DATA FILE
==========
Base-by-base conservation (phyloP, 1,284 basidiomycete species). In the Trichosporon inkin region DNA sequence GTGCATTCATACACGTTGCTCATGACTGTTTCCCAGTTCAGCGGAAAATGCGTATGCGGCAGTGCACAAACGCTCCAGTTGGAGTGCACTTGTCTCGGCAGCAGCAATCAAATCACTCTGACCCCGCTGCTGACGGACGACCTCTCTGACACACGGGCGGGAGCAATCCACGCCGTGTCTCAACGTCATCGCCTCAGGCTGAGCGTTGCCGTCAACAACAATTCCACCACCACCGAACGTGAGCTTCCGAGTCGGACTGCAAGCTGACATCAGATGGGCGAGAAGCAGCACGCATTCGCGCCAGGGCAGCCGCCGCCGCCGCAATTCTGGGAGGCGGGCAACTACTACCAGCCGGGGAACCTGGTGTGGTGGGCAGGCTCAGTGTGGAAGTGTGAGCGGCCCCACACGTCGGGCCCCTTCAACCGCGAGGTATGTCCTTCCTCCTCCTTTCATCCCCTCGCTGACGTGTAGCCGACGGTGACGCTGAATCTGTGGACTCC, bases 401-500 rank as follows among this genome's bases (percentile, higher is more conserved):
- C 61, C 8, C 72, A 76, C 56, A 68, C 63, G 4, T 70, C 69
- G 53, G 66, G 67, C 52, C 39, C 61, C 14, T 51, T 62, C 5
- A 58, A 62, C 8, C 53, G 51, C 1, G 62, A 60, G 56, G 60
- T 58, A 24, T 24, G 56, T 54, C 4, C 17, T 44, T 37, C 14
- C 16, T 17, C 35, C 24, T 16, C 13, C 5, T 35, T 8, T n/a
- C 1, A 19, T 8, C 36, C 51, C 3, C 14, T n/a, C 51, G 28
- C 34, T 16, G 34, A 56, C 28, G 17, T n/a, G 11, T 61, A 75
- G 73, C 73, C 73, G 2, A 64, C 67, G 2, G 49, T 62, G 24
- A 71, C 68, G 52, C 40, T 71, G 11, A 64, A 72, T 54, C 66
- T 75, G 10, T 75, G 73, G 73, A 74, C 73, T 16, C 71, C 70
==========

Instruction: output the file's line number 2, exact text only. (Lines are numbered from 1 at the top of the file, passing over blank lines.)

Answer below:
- C 61, C 8, C 72, A 76, C 56, A 68, C 63, G 4, T 70, C 69